Bad Mothers Are the Law of Shondaland

Scandal Maya Lewis

This guest post by Scarlett Harris is part of our theme week on Bad Mothers.

If ever there were a TV universe replete with bad mothers, it’s Shondaland.

Of course, not all Shondaland shows exist in the same fictional world, which allows bad mothers such as Ellis Grey on Grey’s Anatomy to be reincarnated as a reprehensible Vice President of the United States on Scandal. (But don’t let the different fictional worlds fool you: Grey’s Anatomy spinoff Private Practice consistently used actors from the former to play different characters in the latter.)

It’s fascinating that all four of Shonda Rhimes’ protagonists have strained relationships with their mothers when Rhimes herself (from what we commoners can see) couldn’t be any further from that trope, having adopted three daughters as a single (and seemingly awesome) mum.

The first, and most obvious, of these Mommy Dearest connections is Meredith Grey and her aforementioned mother, Ellis. Throughout 11 seasons of Grey’s, we see Meredith’s internal struggle with the distant mother she simultaneously strives to live up to while resenting her for putting her career above her daughter and her early onset of Alzheimer’s which resulted in her death in season three. Ellis continued to haunt Meredith from beyond the grave when it was revealed that Meredith had yet another sister, Maggie, who Ellis put up for adoption when Meredith was a child.

Greys Anatomy Ellis Grey

With the sustained appearance of Meredith’s copious family members and the adoption (shout out to Shonda!)/birth of her own three children, the struggle to be a good mother and, thus, a good person is at the forefront of Grey’s Anatomy, whether it’s always palpable or not.

The somewhat forgotten Shondaland creation, Private Practice, also featured a strained mother-daughter relationship between Addison Montgomery and her mother, Bizzy, who committed suicide when her partner died. Of course Rhimes painted a more nuanced picture than this, but I imagine it’s pretty hard to forgive your mother for committing suicide and leaving you to fend for yourself, no matter your age. (Ellis also tried to kill herself when Meredith was a girl, right around the time she found out she was pregnant to Richard Webber with Maggie.)

Scandal, perhaps the crown jewel in the Shondaland empire, has a truly evil mother (and father!) in Maya Lewis/Marie Wallace, an alleged terrorist and murderer. Proving some people are never meant to be parents, last week’s season four finale showed Olivia continuing to be used as a pawn in her parent’s power games, with Maya/Marie choosing freedom over helping her daughter and Rowan/Eli thwarting Olivia’s attempts at revenge at every bloody turn.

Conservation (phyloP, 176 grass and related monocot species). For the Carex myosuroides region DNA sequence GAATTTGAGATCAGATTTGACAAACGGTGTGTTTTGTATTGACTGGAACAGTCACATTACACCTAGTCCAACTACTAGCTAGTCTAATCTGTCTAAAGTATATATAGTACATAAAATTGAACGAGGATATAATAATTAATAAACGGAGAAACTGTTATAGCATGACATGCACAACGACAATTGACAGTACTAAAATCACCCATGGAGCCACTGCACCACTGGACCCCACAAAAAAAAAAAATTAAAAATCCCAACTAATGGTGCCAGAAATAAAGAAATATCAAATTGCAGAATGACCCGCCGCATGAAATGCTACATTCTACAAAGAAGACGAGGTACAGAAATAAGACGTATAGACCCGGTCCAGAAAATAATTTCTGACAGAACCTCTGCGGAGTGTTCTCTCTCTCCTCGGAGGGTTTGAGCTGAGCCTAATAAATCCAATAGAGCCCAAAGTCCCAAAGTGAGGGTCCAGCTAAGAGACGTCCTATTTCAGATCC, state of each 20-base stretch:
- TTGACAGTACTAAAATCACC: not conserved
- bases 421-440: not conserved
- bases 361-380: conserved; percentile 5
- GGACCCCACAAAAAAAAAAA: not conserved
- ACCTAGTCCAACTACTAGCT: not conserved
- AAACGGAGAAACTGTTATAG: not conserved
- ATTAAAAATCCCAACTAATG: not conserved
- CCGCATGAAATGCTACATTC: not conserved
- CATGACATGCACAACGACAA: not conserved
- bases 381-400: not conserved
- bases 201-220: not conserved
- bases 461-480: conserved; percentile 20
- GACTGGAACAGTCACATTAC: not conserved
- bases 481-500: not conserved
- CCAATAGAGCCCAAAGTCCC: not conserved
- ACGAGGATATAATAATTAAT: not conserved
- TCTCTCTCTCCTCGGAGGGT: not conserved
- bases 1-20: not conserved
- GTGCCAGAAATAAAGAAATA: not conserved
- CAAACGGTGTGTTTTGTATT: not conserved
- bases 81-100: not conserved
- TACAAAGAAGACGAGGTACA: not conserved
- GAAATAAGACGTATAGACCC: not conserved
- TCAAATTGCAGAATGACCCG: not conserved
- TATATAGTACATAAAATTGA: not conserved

Scandal Mellie cemetary

Mellie is another Capitol Hill resident that struggles in her motherhood. Sometimes portrayed as ruthless and vindictive, it is Mellie who expresses sensitivity when daughter Karen has a compromising video taken of her and who wallows in grief after son Jerry is murdered. Mellie is perhaps a less rigid characterisation of motherhood than Maya/Marie as she is permitted to express a range of emotions that I imagine one would experience as a mother.

Finally, we see the mother of Annalise Keating rear her head towards the end of this year’s first season of How to Get Away with Murder. In what I think is arguably the most fascinating dynamic since Meredith and Ellis, Annalise’s mother Ophelia (played by Cicely Tyson) first comes across as rigid, unfeeling and old school, guilting her daughter (formerly Anna Mae) into remembering her humble beginnings and the sacrifices Ophelia made for her. Annalise resents Ophelia (someone write a thinkpiece unpacking that naming choice!) for not protecting her from being molested by her uncle and, while Ophelia is combing her daughter’s hair, she reveals that she did indeed seek revenge by burning their house down with Annalise’s uncle inside. Talk about protecting your children!

HTGAWM Cicely Tyson and Viola Davis

Like her fondness for mistresses, you have to wonder whether Rhimes is dealing with some mommy issues of her own when she writes bad mothers so often. (Even her debut screenwriting gig featured a bad mother.) What Rhimes really excels at, though, is writing real, nuanced people who happen to be mothers. On the season 11 finale of Grey’s Anatomy, Maggie finds out her adoptive parents are divorcing while Amelia, the black sheep of her family, is still struggling with the death of her brother. Meredith, already a mother to three, takes Maggie and Amelia by the hands in a rare demonstration of something other than contempt, with the final scene being the sisters three dancing at Richard and Catherine’s wedding.

While we all have mothers in some incarnation, Shondaland’s shows work to combat the stereotype that if you don’t have a functional family unit, replete with a doting, competent mother, you’re alone in the world.

Scarlett Harris is a Melbourne, Australia-based writer, broadcaster and blogger at The Scarlett Woman, where she muses about feminism, social issues and pop culture. You can follow her on Twitter here.

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